Standing With Abused Keiki
When a child is physically or sexually abused, Children’s Justice Center is there to help. Now you can help the center by attending a Western-themed gala, at which one of the auction items is a football signed by Hawaii players on the Oregon Ducks team
If the walls of Children’s Justice Center at 3019 Pali Hwy. could talk, what daunting stories would they tell?
Would they recall the 12-year-old boy who stopped talking and going to school after sexual and physical abuse by his mother’s boyfriend? Would it lament the plight of the 13-year-old girl who ran away from home, became a drug addict and thief, and has been in and out of at least 20 different foster homes?
Since 1988, Children’s Justice Center has served as a place of hope and healing for children who are victims of sexual and physical abuse or are witnesses to crimes. Many stories are documented as part of a judicial process in criminal cases, but these are never publicly revealed because of the confidentiality of cases and the minor age of the victims or witnesses.
Yet when one visits the center and views the interview rooms with two-way windows and stealth monitoring equipment, one realizes the seriousness and importance of its service. Without this unique state judiciary facility, children who are traumatized by abuse would be subjected to forensic interviews in police stations or attorneys’ offices.
According to CJC state director Jasmine Mau-Mukai, “After a report of abuse is made to proper authorities, a child is brought to the center by a protective family member, friend or agency staff to be interviewed by specially trained professionals.
“The center provides a warm, homelike setting where they can feel safe, comfortable and supported,” she explains. “Our role is not to make a judgment on the case but to facilitate the fact-finding and investigation, so the criminal justice system and other agencies can do their work.”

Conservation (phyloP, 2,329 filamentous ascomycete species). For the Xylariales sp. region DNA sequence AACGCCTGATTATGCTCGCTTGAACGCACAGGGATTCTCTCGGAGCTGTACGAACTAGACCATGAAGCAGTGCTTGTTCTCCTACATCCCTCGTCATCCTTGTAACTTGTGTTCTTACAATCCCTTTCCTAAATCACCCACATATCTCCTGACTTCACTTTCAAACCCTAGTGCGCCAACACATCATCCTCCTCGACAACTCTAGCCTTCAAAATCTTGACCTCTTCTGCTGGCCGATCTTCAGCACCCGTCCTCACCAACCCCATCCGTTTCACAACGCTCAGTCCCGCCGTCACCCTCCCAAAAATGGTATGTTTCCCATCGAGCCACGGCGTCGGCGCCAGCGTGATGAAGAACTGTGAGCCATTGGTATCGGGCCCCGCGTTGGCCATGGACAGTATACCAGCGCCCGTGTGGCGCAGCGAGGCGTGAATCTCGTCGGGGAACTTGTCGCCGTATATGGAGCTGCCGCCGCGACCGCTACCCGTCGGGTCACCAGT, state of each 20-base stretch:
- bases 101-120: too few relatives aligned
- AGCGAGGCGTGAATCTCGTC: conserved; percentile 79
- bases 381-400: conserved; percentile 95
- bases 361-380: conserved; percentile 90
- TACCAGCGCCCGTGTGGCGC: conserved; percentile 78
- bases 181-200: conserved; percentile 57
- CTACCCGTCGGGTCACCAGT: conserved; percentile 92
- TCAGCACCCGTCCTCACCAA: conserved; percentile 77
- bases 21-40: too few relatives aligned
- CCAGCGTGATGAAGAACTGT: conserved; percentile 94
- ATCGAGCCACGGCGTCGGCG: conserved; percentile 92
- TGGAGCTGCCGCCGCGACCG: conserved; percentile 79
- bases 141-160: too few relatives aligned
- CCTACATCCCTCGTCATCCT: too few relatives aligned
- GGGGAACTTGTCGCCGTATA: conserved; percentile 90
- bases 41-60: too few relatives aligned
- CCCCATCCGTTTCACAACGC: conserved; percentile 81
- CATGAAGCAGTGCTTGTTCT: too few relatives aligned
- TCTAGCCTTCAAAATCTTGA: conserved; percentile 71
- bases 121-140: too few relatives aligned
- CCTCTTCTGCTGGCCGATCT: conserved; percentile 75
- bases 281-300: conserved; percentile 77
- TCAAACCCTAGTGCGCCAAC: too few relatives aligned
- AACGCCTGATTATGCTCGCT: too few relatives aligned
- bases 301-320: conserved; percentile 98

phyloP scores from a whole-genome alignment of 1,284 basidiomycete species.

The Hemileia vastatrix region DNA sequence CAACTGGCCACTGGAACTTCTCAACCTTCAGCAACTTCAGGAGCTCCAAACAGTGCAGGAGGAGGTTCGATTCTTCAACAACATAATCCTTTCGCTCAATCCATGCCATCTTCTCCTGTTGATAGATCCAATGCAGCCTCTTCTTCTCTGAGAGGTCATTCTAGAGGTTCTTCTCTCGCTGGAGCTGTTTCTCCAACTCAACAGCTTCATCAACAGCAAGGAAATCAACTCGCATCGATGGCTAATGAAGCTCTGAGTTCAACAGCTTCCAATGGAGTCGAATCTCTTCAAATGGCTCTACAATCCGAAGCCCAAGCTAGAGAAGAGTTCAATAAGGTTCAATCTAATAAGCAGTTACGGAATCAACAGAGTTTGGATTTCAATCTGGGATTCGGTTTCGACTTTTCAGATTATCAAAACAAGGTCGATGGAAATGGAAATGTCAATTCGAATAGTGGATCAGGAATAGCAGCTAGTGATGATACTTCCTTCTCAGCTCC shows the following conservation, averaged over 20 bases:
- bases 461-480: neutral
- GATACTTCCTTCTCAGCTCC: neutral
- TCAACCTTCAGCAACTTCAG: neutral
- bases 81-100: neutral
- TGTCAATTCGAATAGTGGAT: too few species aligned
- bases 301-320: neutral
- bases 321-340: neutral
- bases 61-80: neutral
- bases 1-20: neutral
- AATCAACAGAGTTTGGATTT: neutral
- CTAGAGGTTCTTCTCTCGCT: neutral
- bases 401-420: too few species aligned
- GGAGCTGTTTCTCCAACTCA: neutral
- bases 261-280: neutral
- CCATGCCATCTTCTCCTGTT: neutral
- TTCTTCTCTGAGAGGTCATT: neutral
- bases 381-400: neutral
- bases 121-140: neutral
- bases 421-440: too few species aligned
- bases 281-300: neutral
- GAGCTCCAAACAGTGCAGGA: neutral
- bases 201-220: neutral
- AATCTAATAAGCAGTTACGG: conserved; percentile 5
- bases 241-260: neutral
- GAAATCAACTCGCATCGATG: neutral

Located in an old Victorian-style home in Nuuanu, the center serves 1,100 children a year ranging in age from 2 to 18. Victims come from all socioeconomic and ethnic groups.
“They often come to the center traumatized, and it is difficult talking to strangers,” Mau-Mukai acknowledges. “But children are resilient and want to be part of the solution rather than the problem.”
The state Legislature established the program in 1986 to ensure a fair and neutral process for handling reports of child sexual abuse. The intent was to protect the rights of both victims and alleged perpetrators.
There are now five centers across the state, including the Neighbor Islands and one opening soon on Molokai.
To support the work of the organization, nonprofit Friends of the Children’s Justice Center was formed three years ago to provide funds, resources and volunteers.
Supplying moral support as well as in-kind donations, Friends has been instrumental in providing tangible means for the center to do its work. Food, clothing, school supplies, gifts and stuffed animals of every size and color are among the valued contributions.
Raising awareness of the center’s work is paramount to the Friends’ objective.
Mau-Mukai cites, “Child abuse is a critical issue in our community, with increasing number of cases coming before agencies and the courts. It is one of the most under-reported and least-understood offenses.”
To corral support for and raise consciousness of the issue, Oahu Friends plan a “Kick Up Your Boots & Kick Off the Holidays” dinner-dance Saturday, Nov. 1, at 6 p.m. at The Pacific Club.
Popular DJ Tele B will spin Western and more toe-tapping music.
Guests can win prize packages including jewelry by Joseph Calderone, a Tiffany bag, grocery and restaurant gift certificates, a commemorative football signed by Hawaii players on the University of Oregon football team — try to get this one away from our avid Oregon Duck editor — and more.
“We believe every individual in Hawaii’s community has the power to impact the life of a child in a positive way,” says event co-chair Lauri Madanay. “We hope island residents will join us to help brighten the holidays and new year for Oahu’s abused children.”
Lauri Madanay, Sandi Hino and Jasmine Mau-Mukai are ready to kick up their boots Nov. 1 at the Children’s Justice Center holiday kickoff
Tickets to “Kick Up Your Boots & Kick Off the Holidays” cost $150 per person ($90 tax deductible). Proceeds directly support Children’s Justice Center of Oahu. Tables or seats may be purchased online at fcjcoahu.org, or call 445-1873.